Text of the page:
First of all, those eight years weren’t spend just idly waiting for Cities Skylines 2, so the question is kinda futile, yeah? But seriously, you can indeed get the impression that what we’re getting is more of an improved prequel than a genuine sequel, and there’s some truth to that.

The city beckons.Cities Skylines 2, Paradox Interactive, 2023

However, it seems a little bit unavoidable in this type of game. Sure, if the interface was revamped, you’d feel a bigger difference just by looking at it, and I’ve never been a fan of the UI being… like, stylistically childish? As if it was a game for young teenagers made in 2004. Still, this title is pretty much entirely about meta gameplay and systems, all the stuff that goes on underneath, so visuals are far from priority. Nevertheless, the game has also been graphically improved, offering even more impressive landscapes and skylines. This comes at the cost of performance, though, as the preview version wasn’t in optimal condition. Framerate was not high on a system satisfying the game’s requirements, and though we’ve received another build a few days before the release, which improved the performance quite a lot, you should be aware that will take a few patches for the game to be running nominally.

Is it worth it?


Cities Skylines 2 offers a myriad of great, all-round, quality-of-life improvements over the prequel. Whereas the game faces technical challenges at launch, it seems well set to become a worthy successor of the original, being much more sleek and accessible as well as bringing a bunch of fun novelties.

You can find all our reviews on Metacritic and Opencritic.

Absolutely. I’m biased because this game is so much up my little alley, but I cannot recommend it enough. It’s cozy, relaxing, terribly engaging if you get into it. It’s intelligent, it requires strong problem solving skills, and I think it just perfectly corresponds to that part of the monke brain that likes to watch tiny stuff move.

Cities Skylines 2 furthers the formula and, without a revolution, elevates the series to new quality. One might, of course, complain about apparently large similarity to the prequel or even lack of novelty, but such criticism would be based mostly on appearances. Don’t get me wrong – I’d love that if the game was even fresher, but you can’t have everything. Meanwhile, the sequel delivers more of the same thing, just better, which arguably makes it a good sequel!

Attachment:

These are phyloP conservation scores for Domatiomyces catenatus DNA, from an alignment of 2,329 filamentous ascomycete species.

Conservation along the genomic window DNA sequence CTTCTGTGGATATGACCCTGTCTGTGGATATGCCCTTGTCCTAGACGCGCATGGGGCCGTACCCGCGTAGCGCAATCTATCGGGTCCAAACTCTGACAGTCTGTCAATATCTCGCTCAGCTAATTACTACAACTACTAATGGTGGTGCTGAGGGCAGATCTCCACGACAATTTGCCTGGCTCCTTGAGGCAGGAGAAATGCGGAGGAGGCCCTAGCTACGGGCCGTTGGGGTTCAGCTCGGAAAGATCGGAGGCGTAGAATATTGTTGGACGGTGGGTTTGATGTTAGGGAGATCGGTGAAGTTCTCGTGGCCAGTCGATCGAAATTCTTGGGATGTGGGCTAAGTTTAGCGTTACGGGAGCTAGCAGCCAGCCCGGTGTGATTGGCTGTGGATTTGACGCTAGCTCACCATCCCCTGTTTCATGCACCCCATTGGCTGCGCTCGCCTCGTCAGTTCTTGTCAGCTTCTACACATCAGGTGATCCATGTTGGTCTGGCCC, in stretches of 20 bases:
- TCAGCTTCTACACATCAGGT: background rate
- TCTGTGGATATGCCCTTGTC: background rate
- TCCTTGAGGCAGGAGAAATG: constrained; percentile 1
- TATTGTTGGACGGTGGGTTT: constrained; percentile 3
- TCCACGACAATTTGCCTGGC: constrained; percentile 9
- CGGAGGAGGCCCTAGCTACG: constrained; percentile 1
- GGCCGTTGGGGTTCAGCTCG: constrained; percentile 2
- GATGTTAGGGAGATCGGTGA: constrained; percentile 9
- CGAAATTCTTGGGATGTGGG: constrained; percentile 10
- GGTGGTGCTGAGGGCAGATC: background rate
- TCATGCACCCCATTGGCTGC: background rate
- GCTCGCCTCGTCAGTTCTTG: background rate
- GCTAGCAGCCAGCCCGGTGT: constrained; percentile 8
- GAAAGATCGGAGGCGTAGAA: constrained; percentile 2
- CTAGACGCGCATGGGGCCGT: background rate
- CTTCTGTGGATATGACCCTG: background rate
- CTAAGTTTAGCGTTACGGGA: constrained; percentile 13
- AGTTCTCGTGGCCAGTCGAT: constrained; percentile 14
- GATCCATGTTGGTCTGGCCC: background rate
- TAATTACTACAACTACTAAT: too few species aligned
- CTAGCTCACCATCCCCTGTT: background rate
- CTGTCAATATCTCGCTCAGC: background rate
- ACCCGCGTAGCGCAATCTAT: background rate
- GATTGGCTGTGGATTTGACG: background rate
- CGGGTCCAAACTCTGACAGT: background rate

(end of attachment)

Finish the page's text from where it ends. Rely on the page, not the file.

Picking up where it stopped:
The game's zoom capability is imposing.Cities Skylines 2, Paradox Interactive, 2023

The biggest part of this conclusion is based on the fact that this game feels way smother to play, doing a great job of optimizing the economy and systems in a way that allows the player to have more fun and understand what’s going on in the city better. The developers of Cities Skylines 2 from Colossal Order have evidently invested a lot of time to examining how people played the sequel and how this experience could be transformed into something more accessible and consistent. This also means that the focus of gameplay has been spread more evenly throughout a single playthrough. The prequel felt more focused on early stages of gameplay – once we had a stable city running, there wasn’t much going on apart from expanding it and maxing it out, building all the craziest special buildings just to spend the money on something. Right now, the gameplay remains more consistent and engaging thanks to using XP for development, and it seems that later stages of a playthrough are more interesting, always presenting a degree of challenge, without making you feel invincible.

So what’s next?

As anyone playing Paradox games can assume, the game will receive dozens of DLCs that will further expand it, and this is definitely another thing to keep in mind before purchasing – compared to the original Cities Skylines in its final form, we’re getting significantly less content at launch. There are nine maps available, and you won’t be building intricate parks and hiking trails for now. There is a bunch of special buildings to unlock including specialized factories, condos and marketplaces, but there aren’t dozens of these for now, so, again, this game will certainly get many expansions in the future.

If you have enjoyed the original release, you will surely be stoked to play Cities Skylines 2, and if you’re now to the formula, you’re guaranteed to have a smoother, more relaxed experience in your first go. The sequel is lots of fun and brings just enough new quality to warrant the purchase.

Jacob Nowak | Gamepressure.com